It can be easy to slip back into old drinking habits when you’ve abused alcohol in the past, so it’s important to be realistic with the role of alcohol in your life moving forward.

Myth #8: Once You Develop Alcohol Addiction, You’ll Never Overcome It

Though drinking occasionally may not be a possibility, it is possible to overcome alcohol addiction and live a normal life after developing this disease.

Once you struggle with alcohol abuse, it may feel as though you’ll never be able to get past this addiction.

However, there are countless addiction treatment options that can be tailored to each individual to help you live a life without alcohol.

Myth #9: Alcoholics Anonymous (AA) Is Only For Religious People

It is often assumed that Alcoholics Anonymous (AA) is a religious program, as it has been recommended by certain religious groups.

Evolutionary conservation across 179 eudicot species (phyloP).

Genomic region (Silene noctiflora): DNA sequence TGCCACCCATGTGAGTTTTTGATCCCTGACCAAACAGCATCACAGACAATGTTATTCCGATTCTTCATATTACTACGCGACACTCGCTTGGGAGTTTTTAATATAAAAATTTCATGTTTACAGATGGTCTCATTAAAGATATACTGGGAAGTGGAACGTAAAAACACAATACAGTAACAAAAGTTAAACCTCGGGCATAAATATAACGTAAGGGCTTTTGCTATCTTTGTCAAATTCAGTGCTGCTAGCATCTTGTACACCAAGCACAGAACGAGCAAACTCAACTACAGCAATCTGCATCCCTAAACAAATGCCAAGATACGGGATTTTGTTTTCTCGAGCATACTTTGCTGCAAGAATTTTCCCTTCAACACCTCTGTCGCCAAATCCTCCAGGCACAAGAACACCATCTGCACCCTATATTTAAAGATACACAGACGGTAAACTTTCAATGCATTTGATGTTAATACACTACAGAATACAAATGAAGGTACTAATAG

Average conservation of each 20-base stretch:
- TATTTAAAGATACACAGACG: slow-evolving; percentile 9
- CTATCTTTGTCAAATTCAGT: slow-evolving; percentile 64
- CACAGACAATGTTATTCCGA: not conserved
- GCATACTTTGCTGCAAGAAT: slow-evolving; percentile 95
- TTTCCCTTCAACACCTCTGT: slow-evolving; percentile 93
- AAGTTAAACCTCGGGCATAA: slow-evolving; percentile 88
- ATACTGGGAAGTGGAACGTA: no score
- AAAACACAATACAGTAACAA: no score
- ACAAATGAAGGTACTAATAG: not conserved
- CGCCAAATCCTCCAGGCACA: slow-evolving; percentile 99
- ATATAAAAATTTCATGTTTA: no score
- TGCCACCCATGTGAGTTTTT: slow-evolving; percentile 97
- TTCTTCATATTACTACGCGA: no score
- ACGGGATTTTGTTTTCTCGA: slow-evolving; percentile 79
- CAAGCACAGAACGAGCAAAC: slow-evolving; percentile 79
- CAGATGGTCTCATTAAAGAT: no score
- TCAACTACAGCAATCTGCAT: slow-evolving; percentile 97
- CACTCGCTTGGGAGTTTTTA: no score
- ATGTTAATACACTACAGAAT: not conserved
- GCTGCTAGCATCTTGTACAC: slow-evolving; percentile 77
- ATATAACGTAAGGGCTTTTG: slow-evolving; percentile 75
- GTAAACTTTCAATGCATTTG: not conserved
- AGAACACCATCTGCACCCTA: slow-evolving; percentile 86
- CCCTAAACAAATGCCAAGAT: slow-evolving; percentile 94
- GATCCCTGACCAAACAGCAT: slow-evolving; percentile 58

However, it is important to note that AA itself is not based on a particular religion. Instead, the program focuses on spiritual values, which are up for interpretation.

In other words, anyone can become a part of AA, no matter their religious beliefs.

Myth #10: The Damage Done To The Body From Alcohol Addiction Is Irreversible

The physical damage caused by alcohol addiction is arguably one of the most dangerous effects of alcohol abuse.

Many people might think that the body can never recover from addiction even after you stop drinking alcohol, however, this isn’t necessarily true.

In fact, studies have shown that by completely cutting alcohol out, most organs and body systems are able to partially, if not fully, recover.